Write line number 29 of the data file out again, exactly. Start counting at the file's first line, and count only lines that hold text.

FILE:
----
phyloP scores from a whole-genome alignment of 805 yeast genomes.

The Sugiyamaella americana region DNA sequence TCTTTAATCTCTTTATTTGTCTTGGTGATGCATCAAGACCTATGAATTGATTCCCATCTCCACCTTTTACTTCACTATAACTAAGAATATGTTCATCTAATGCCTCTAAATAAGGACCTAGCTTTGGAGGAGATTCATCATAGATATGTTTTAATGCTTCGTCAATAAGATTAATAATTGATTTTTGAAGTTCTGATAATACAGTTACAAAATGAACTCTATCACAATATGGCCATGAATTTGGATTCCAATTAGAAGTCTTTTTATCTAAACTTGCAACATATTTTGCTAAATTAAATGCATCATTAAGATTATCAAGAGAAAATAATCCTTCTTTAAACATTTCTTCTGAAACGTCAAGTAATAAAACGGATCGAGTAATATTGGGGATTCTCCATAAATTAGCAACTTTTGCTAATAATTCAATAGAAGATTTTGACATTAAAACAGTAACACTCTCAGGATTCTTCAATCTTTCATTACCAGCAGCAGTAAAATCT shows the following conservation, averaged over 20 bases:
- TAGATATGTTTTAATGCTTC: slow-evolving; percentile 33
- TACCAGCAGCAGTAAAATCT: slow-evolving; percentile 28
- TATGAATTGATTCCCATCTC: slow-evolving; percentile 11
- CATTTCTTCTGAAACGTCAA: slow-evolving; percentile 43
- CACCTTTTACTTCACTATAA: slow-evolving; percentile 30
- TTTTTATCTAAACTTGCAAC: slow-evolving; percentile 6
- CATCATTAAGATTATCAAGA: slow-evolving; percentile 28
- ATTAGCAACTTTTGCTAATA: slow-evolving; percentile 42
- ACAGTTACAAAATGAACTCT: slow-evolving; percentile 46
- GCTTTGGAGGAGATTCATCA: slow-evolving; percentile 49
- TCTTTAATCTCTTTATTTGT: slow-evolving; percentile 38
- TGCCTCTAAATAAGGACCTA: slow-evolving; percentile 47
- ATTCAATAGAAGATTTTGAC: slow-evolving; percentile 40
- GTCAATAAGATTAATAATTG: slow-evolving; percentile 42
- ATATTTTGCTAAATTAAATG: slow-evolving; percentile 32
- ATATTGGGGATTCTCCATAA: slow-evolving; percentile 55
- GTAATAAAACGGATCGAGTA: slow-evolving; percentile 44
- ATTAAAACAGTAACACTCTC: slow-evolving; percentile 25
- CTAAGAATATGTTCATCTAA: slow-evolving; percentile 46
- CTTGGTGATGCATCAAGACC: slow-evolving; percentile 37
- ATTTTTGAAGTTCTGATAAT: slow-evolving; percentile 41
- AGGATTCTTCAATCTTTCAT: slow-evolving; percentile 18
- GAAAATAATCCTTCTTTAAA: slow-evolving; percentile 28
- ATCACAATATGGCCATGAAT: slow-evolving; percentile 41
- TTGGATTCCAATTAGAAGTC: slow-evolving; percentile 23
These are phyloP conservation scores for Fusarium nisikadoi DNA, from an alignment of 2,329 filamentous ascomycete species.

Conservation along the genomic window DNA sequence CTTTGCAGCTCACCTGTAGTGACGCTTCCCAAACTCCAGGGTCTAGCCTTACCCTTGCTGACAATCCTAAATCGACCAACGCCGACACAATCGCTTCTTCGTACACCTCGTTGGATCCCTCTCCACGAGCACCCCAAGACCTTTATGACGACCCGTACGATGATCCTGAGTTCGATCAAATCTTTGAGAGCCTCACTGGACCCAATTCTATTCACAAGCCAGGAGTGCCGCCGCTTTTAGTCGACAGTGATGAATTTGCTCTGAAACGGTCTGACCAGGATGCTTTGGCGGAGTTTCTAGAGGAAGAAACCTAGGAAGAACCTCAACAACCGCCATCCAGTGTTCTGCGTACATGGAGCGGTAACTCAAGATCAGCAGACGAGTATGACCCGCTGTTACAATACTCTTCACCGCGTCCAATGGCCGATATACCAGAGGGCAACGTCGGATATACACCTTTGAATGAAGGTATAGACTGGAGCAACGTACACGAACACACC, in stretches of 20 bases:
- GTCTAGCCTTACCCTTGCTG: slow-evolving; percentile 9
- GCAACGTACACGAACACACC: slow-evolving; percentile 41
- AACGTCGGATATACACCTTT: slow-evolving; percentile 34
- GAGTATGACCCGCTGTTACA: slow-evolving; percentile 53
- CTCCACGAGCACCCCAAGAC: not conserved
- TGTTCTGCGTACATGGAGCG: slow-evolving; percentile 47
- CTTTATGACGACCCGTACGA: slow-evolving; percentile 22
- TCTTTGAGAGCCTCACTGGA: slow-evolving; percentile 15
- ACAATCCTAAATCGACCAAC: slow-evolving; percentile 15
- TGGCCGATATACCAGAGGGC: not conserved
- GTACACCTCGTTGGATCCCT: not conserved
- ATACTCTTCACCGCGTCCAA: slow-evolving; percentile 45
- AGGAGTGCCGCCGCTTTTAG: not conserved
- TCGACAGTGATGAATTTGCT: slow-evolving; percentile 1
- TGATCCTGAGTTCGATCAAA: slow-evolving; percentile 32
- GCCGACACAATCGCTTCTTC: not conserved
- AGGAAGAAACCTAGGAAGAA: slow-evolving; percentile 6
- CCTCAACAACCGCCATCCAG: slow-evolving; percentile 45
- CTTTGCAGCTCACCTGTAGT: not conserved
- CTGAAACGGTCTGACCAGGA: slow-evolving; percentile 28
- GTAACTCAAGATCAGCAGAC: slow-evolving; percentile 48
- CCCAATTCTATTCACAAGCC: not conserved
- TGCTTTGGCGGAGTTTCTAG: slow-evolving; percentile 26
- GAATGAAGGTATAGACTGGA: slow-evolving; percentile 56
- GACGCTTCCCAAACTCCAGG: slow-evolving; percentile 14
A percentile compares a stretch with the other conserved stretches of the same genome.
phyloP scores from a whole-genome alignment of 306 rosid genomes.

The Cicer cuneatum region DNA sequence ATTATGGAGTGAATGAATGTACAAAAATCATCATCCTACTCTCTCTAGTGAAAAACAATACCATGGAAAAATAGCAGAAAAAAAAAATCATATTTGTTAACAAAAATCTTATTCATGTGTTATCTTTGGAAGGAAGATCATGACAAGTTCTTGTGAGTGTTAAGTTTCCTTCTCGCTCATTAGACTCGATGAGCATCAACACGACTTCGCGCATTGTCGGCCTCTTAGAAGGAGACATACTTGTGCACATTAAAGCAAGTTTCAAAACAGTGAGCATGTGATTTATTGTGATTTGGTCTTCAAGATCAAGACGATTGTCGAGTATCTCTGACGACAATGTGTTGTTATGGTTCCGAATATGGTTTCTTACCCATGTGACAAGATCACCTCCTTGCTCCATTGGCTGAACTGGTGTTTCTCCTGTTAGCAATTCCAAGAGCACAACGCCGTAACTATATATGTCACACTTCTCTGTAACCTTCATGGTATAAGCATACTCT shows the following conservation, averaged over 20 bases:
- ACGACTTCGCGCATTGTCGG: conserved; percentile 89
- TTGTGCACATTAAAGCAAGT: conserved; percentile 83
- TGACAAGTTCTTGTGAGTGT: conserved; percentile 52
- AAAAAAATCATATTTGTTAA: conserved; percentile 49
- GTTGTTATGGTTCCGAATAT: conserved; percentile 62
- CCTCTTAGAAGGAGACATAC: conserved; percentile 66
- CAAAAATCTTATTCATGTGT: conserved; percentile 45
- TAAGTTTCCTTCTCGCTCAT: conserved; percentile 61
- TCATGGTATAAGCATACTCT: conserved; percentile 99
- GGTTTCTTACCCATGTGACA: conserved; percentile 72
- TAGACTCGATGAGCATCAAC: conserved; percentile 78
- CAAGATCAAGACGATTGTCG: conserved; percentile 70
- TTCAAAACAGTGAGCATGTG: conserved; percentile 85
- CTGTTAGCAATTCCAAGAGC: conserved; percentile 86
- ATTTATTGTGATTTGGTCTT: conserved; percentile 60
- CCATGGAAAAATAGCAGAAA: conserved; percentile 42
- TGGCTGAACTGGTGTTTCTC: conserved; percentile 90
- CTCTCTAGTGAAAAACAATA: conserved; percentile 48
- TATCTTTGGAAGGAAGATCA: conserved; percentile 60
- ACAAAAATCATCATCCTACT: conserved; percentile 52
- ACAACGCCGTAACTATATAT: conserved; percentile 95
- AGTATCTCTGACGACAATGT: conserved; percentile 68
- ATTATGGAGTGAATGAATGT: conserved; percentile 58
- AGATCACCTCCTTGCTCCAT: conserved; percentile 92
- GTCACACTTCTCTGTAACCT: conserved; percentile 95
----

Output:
Conservation along the genomic window DNA sequence CTTTGCAGCTCACCTGTAGTGACGCTTCCCAAACTCCAGGGTCTAGCCTTACCCTTGCTGACAATCCTAAATCGACCAACGCCGACACAATCGCTTCTTCGTACACCTCGTTGGATCCCTCTCCACGAGCACCCCAAGACCTTTATGACGACCCGTACGATGATCCTGAGTTCGATCAAATCTTTGAGAGCCTCACTGGACCCAATTCTATTCACAAGCCAGGAGTGCCGCCGCTTTTAGTCGACAGTGATGAATTTGCTCTGAAACGGTCTGACCAGGATGCTTTGGCGGAGTTTCTAGAGGAAGAAACCTAGGAAGAACCTCAACAACCGCCATCCAGTGTTCTGCGTACATGGAGCGGTAACTCAAGATCAGCAGACGAGTATGACCCGCTGTTACAATACTCTTCACCGCGTCCAATGGCCGATATACCAGAGGGCAACGTCGGATATACACCTTTGAATGAAGGTATAGACTGGAGCAACGTACACGAACACACC, in stretches of 20 bases: